The San Marcos Activity Center was filled with members from around the community for the San Marcos Early Childhood Summit yesterday. Dr. Michelle Pope, Presidential Fellow at Texas State University and facilitator of the summit opened by saying that she hoped the information and discussion would help “make equitable educational opportunities for all San Marcos children.”Pope explained that nearly 20% of the San Marcos population over the age of 25 does not have a high school diploma. According to materials handed out, the top three challenges facing the San Marcos are growth, poverty and educational attainment of all San Marcos residents.
While the focus of the summit was education, every speaker pointed to family and community relationships as the highest areas of importance in early childhood development. Donna Hill, community leader and former chair of the Chamber of Commerce questioned “Are all school aged children learning morals and values at home? Are they doing chores? Are they involved in extra curricular activities?” Dr. Newlyn Moore, Distinguished Alumni and former faculty member at Texas State University said, “We forget how powerful and enduring the touchstone of family is in our life. It is a lifetime affair and affects not only you but all adult relationships you will form.”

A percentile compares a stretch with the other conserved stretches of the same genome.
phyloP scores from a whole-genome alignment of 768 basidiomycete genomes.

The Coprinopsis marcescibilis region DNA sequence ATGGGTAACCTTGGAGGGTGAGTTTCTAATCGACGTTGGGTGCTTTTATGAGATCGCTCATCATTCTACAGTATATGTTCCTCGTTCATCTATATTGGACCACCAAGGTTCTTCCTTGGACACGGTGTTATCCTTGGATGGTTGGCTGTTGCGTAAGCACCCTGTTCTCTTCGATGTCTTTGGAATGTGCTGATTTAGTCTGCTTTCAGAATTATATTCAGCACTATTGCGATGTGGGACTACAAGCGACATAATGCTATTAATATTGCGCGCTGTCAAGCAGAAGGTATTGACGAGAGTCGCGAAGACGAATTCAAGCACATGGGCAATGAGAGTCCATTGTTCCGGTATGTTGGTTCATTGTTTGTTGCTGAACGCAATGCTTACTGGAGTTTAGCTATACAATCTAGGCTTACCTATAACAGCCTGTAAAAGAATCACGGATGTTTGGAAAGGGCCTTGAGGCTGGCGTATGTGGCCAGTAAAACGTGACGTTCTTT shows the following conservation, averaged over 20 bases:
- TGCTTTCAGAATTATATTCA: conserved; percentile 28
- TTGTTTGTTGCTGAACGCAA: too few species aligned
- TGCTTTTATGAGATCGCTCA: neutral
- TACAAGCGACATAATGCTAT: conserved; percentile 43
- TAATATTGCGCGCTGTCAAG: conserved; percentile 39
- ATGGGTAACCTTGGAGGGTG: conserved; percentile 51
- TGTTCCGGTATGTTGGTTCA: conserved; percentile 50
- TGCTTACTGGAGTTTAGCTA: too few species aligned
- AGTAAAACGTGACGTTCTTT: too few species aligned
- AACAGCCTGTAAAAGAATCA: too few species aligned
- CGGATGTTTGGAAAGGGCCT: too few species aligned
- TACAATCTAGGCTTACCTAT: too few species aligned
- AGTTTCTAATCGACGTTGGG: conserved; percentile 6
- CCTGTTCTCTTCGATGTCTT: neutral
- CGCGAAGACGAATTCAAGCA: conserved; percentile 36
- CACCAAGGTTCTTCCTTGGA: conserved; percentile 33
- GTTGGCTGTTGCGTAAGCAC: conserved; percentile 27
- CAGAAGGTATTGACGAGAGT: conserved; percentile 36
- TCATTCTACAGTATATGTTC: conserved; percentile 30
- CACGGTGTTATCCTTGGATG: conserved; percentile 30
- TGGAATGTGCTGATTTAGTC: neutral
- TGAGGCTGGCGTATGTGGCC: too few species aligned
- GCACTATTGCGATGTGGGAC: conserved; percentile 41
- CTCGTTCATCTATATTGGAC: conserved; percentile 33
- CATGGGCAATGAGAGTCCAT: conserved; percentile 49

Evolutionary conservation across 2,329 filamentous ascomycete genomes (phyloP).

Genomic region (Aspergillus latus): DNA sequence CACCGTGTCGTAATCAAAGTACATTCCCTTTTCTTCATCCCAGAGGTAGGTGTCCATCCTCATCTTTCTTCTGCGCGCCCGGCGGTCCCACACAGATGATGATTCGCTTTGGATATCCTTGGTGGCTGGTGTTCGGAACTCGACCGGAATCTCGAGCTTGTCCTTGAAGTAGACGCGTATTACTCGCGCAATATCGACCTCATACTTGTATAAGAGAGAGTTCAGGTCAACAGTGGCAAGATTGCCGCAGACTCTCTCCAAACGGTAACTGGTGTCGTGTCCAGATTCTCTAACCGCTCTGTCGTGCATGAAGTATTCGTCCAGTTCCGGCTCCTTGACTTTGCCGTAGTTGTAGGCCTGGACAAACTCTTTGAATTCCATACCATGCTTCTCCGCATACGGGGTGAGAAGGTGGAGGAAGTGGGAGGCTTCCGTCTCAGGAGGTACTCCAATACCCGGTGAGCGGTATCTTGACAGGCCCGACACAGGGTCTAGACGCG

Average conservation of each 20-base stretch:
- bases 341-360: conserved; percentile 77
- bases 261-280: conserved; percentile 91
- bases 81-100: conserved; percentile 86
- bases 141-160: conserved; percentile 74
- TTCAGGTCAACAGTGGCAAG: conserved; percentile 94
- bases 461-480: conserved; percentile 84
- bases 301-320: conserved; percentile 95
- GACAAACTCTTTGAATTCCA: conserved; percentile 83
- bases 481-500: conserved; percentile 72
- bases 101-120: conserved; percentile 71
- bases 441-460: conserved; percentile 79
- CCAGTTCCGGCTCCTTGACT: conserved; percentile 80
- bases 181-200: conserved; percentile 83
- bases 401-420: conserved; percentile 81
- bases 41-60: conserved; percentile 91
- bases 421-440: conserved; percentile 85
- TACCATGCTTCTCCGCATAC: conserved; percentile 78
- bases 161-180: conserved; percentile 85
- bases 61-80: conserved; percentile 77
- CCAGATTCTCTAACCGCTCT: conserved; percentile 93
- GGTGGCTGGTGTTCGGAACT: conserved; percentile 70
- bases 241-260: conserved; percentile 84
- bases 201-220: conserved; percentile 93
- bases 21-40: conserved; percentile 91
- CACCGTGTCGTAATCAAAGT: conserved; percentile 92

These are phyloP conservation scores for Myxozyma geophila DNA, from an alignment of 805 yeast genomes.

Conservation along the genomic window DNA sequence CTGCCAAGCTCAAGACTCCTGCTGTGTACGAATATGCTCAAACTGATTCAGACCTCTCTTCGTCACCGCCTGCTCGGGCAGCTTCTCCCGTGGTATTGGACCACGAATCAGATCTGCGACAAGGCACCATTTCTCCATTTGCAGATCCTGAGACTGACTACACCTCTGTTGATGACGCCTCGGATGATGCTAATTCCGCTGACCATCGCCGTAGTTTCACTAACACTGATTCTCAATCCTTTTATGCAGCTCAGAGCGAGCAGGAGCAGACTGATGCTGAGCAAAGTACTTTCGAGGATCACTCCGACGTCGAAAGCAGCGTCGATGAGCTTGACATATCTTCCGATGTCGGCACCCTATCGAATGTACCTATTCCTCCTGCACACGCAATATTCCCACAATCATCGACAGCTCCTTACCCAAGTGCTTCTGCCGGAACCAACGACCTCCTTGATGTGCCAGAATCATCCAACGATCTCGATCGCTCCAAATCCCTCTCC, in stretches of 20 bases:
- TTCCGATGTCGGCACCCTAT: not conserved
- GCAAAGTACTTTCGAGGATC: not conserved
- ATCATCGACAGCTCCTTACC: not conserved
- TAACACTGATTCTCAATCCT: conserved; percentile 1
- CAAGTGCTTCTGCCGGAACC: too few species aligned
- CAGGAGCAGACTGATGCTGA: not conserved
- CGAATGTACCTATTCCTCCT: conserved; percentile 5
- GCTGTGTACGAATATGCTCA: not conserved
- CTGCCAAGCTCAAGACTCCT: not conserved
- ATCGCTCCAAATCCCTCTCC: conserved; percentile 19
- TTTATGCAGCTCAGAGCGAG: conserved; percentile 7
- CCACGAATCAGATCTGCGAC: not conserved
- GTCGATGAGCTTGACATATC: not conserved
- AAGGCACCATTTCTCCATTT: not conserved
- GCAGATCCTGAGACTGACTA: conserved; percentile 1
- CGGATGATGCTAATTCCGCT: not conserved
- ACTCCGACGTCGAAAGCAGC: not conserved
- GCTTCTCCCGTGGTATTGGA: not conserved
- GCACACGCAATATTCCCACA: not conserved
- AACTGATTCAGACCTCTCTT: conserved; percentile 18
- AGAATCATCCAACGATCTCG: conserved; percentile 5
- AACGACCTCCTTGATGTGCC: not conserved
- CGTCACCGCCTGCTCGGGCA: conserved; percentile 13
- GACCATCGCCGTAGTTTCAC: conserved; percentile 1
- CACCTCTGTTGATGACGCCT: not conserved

The strong family relationships that are necessary seem to be hindered by the low income level many families in San Marcos have. Kim Porterfield, Councilwoman and Community Relations Director at Texas State University said that the early childhood attention and education that children need is hindered by low income, ” Data reveals that we are one of the poorest communities in Hays county. Many of the problems we discussed at this summit are rooted in poverty and we need get to the point where the focus off of money related issues, and placed on the kids” said Porterfield.
The summit credited other groups working toward improvement of San Marcos’ school system, E3 (Education Equals Economics) Alliance and the Texas Higher Education Coordinating Board’s P-16 San Marcos council.
By REAGAN PUGH